To count to ten when angry, doll-baby, Irish-American, leaf lettuce, Megalonyx, N.Y., Riesling, sanction? The man who gave us “life, liberty and the pursuit of happiness” has also left us an incredible record of words in the English language.
“We hold these truths to be self-evident, that all men are created equal, that they are endowed by their Creator with certain unalienable Rights, that among these are Life, Liberty and the pursuit of Happiness.” In this one passage, this single sentence, of the Declaration of Independence—whose adoption on July 4, 1776 Americans commemorate today—Thomas Jefferson gives a new nation, a new democracy, its immortal, founding words.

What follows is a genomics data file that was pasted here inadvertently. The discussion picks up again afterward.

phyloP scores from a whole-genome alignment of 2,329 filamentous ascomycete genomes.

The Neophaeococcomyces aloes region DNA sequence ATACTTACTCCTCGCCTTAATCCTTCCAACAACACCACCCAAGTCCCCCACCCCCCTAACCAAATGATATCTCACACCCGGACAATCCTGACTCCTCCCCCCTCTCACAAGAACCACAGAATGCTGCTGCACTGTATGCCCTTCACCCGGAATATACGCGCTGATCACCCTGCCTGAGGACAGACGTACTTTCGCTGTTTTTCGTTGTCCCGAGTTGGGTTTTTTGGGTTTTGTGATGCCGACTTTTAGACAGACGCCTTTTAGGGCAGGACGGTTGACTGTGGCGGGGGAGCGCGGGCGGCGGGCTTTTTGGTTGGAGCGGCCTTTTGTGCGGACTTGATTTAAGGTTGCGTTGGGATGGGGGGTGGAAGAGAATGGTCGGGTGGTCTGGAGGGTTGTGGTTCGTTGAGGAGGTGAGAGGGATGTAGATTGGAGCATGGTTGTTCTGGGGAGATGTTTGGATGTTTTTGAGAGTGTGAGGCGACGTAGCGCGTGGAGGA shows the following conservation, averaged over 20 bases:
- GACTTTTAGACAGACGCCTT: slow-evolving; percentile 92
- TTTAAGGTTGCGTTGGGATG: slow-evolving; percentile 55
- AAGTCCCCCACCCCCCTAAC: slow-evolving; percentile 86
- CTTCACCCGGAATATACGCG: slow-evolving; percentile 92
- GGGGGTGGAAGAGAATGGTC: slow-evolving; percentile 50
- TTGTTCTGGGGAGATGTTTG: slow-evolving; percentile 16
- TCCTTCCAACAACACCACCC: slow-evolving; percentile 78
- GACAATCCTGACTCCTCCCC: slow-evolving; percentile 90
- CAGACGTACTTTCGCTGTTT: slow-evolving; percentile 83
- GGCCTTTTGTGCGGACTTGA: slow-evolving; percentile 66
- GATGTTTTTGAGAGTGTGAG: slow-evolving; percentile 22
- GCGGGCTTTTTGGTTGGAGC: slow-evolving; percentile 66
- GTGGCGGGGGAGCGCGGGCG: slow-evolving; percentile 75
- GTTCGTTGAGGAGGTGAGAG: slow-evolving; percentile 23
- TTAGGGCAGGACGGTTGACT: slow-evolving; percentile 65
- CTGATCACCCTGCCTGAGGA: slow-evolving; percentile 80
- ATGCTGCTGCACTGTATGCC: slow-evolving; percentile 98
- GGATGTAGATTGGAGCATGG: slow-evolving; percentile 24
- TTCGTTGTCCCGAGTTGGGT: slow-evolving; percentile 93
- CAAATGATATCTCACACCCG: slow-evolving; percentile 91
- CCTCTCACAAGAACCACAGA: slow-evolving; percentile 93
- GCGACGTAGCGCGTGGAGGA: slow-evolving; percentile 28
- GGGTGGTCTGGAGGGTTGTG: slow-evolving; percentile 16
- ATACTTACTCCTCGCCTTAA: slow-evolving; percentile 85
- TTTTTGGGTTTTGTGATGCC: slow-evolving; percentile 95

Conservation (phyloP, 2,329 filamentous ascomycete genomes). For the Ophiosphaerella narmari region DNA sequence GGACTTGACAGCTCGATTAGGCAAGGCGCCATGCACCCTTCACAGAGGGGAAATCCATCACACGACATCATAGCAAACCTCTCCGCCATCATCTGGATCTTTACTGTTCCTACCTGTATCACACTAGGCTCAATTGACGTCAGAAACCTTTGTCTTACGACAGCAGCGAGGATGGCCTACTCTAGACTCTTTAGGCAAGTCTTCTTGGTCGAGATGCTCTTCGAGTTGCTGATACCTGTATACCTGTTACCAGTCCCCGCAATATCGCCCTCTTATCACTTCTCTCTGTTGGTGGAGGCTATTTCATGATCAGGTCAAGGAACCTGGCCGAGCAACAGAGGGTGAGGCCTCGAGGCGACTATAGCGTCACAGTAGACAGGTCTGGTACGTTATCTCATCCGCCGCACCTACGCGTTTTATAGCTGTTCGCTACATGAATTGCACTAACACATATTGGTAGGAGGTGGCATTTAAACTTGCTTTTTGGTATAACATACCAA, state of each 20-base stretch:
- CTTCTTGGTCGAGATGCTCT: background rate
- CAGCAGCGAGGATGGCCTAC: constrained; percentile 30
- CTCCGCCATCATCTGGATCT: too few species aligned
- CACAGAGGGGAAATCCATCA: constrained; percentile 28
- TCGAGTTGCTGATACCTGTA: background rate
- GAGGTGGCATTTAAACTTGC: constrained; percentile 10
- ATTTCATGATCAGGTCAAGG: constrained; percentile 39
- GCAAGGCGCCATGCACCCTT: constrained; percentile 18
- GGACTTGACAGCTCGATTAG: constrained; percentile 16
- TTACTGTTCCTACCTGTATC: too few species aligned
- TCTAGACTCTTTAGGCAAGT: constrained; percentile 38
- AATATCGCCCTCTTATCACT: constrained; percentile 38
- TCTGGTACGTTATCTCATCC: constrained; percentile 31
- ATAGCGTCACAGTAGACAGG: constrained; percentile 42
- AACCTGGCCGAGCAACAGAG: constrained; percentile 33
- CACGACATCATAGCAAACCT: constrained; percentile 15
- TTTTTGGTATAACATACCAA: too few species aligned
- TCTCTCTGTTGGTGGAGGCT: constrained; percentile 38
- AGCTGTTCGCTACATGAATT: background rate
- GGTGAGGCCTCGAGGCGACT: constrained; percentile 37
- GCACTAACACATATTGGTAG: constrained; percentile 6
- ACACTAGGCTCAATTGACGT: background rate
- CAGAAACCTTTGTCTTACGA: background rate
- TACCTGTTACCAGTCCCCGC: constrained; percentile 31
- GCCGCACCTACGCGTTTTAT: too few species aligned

But Jefferson’s words have left many other marks. In fact, the Oxford English Dictionary (OED) attributes to Jefferson over 100 quotations that provide the first evidence of a word in English and nearly 400 quotations that provide the earliest record of a particular meaning. His breadth is truly impressive, ranging from architecture (rooflet, 1825; remodeling, 1785) and botany (leaf lettuce, 1795; rubber tree, 1826) to wines (Médoc, 1793; Riesling, 1788) and extinct giant sloths (Megalonyx, 1796; megatherium, 1797).